The U.S. Environmental Protection Agency (EPA) is under new management. A recent executive order from President Trump instructed all federal agencies (EPA included) to “alleviate unnecessary regulatory burdens” on the American people.
What ideas do you have for EPA that are consistent with the six areas of opportunity (see below)? Comments must be received on or before May 15, 2017. Submit your comments, identified by Docket ID No. EPA-HQ-OA-2017-0190 here.
Click on the top “Comment Now” button to make suggestions regarding regulations that need to be changed. (Note that once submitted, comments cannot be edited or removed.)
The EPA may publish any received comment. The EPA will generally not consider comments outside this venue. You do not have to be a US citizen to make comments.
On February 24, 2017, President Trump signed Executive Order 13777, “Enforcing the Regulatory Reform Agenda,” which established a federal policy “to alleviate unnecessary regulatory burdens” on the American people.…
“Data from CO2 measuring stations and from the Sewell’s Point and all other tide gages may clearly refute these assertions, but NPR and its colleagues will not change their minds.”
“The Sewell’s Point tide gage shows that the rate of sea level rise has not changed since the gage was installed in 1927, and is unchanged from our use of fossil fuels. It’s time to base our policies on sound science, instead of manmade global warming fiction and scare stories.”
National Public Radio’s March 31 “Morning Edition” program carried a “news” story claiming that rising seas threaten a number of U.S. coastal military bases. The commentary was so laden with factual errors that listeners might have thought it was an early April fool’s joke. Unfortunately, it was not.…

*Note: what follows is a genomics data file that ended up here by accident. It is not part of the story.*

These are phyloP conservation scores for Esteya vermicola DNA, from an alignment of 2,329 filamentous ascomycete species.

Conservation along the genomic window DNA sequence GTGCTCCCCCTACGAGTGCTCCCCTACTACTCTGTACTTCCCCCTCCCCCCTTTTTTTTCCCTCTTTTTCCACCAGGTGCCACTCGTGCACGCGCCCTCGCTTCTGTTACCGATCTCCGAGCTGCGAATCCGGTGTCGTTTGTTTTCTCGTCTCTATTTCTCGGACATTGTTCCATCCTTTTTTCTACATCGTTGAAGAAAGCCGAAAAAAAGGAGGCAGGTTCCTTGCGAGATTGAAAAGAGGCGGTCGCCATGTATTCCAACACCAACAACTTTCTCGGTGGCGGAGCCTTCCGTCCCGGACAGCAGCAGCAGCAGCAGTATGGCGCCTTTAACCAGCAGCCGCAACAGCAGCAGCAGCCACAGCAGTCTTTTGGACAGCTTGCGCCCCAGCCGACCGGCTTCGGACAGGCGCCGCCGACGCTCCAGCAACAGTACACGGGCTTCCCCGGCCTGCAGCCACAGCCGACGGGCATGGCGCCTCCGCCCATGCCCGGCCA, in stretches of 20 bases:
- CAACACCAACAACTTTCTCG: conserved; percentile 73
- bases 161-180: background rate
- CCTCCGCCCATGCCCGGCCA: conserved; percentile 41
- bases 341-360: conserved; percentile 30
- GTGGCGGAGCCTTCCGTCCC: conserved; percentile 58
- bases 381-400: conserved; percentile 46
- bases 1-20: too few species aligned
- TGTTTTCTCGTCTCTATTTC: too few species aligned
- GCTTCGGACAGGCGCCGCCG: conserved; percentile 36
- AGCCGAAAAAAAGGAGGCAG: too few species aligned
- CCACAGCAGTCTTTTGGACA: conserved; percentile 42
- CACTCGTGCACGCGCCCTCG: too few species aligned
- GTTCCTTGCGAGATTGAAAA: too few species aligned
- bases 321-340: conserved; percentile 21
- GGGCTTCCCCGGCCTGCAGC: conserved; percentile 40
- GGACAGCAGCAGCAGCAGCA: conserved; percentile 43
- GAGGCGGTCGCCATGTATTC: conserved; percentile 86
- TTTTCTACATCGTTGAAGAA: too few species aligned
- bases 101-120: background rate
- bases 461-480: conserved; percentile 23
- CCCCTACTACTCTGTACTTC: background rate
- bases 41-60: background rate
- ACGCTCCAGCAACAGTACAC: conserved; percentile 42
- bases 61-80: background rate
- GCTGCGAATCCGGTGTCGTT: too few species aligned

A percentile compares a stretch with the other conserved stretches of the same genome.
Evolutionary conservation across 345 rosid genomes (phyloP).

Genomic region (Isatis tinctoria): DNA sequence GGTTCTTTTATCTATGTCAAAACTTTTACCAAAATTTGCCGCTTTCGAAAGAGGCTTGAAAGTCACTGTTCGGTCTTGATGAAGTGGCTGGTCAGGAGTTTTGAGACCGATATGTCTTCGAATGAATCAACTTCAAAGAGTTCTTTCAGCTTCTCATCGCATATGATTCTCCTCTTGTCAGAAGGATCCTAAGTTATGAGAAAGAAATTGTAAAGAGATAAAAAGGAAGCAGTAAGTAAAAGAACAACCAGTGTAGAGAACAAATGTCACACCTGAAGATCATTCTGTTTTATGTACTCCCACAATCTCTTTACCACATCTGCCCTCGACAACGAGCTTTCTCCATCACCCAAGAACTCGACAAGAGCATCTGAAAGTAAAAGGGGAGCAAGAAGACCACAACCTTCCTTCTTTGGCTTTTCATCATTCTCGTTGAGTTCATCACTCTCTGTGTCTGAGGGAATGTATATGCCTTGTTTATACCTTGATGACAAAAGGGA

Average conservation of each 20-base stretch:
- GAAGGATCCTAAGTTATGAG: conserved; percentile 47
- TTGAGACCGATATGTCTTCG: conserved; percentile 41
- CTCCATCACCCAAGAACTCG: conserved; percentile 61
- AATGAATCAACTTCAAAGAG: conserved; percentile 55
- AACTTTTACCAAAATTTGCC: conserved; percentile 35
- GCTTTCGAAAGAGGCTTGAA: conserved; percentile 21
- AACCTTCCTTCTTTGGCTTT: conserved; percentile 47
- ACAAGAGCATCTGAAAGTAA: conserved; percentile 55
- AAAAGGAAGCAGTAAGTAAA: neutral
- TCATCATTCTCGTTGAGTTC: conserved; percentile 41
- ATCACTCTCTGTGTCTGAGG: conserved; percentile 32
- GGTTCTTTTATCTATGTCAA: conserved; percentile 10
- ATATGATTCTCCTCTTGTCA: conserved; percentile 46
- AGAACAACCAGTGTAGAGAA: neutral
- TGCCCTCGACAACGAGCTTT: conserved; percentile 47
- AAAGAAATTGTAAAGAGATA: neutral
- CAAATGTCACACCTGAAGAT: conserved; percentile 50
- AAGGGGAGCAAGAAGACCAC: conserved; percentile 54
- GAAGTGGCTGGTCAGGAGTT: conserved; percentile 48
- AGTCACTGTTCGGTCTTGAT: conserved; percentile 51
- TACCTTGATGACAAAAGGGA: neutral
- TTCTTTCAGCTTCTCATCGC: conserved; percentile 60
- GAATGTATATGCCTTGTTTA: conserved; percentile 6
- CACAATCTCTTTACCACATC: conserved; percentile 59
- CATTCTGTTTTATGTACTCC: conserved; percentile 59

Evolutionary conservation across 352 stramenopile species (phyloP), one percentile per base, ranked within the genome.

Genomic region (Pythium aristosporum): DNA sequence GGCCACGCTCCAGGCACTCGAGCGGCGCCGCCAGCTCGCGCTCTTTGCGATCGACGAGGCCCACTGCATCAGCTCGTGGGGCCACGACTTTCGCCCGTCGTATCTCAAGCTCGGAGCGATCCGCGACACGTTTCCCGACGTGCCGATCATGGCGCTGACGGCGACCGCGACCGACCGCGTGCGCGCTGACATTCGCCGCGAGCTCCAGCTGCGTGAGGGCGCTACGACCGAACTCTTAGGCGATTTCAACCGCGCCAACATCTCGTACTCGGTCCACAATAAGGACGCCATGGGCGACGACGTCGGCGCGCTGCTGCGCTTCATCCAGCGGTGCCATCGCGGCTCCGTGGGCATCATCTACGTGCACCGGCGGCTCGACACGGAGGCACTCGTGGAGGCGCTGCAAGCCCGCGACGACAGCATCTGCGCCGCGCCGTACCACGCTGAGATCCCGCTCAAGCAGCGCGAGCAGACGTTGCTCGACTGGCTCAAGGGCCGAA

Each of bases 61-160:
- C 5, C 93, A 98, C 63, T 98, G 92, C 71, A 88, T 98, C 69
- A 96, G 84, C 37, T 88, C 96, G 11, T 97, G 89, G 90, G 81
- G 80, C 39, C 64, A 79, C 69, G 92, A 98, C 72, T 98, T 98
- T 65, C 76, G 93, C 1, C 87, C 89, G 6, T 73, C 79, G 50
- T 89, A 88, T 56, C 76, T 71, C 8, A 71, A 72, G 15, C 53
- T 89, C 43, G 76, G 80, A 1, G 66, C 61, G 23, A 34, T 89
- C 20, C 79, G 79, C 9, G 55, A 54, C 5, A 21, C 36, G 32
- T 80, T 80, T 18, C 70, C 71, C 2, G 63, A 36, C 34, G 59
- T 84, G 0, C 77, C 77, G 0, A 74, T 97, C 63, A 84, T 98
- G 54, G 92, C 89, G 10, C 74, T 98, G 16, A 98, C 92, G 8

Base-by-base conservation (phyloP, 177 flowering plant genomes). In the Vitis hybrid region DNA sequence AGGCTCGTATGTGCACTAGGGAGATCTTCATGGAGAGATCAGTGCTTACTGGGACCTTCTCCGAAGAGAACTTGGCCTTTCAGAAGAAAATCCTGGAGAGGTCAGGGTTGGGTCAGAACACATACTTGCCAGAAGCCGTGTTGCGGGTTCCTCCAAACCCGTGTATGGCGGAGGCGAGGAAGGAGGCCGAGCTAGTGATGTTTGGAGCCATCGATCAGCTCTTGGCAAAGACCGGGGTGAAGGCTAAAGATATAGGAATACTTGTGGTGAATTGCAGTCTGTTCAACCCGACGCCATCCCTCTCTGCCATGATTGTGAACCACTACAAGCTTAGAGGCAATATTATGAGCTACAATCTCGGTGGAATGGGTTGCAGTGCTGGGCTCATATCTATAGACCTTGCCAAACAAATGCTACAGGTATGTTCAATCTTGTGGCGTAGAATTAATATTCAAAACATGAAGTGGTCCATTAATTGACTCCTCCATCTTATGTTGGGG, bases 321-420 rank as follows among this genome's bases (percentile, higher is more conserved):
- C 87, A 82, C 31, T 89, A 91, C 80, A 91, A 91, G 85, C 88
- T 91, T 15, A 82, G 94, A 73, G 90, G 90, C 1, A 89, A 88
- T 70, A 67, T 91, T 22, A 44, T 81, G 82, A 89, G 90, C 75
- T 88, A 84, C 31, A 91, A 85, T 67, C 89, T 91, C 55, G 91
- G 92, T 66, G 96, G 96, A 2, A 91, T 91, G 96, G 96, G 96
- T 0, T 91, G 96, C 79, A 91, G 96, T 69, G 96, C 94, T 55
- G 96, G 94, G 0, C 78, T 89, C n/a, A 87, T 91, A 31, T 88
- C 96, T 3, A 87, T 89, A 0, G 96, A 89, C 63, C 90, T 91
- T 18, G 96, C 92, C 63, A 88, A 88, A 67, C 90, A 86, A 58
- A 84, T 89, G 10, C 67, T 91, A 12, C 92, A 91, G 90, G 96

A charcoal maker invited a house cleaner to live in his house to cut expenses. The cleaner declined because as quickly as he could clean anything it would get dirty again. Moral: Like people will work better together. – Aesop’s Fable of the Charcoal Burner and the Fuller.
Internalizing the externality: incorporating the negative spillover effects in the internal social structure of the spiller; un-internalized externalities lead to under-use or over-use.
It took some 6,000 years for persons to overcome slavery, serfdom, and oppressive rent and taxation to acquire secure property rights to farmland and to adjacent river water (riparian rights – see Joshua Getzler, A History of Water Rights and Common Law, ).
Enter Tim Stroshane, a former Berkeley central planner, activist and environmentalist, who proposes to abolish such property rights because farming monopolists in California allegedly fail to “share” water with the hordes of urbanites that want it.…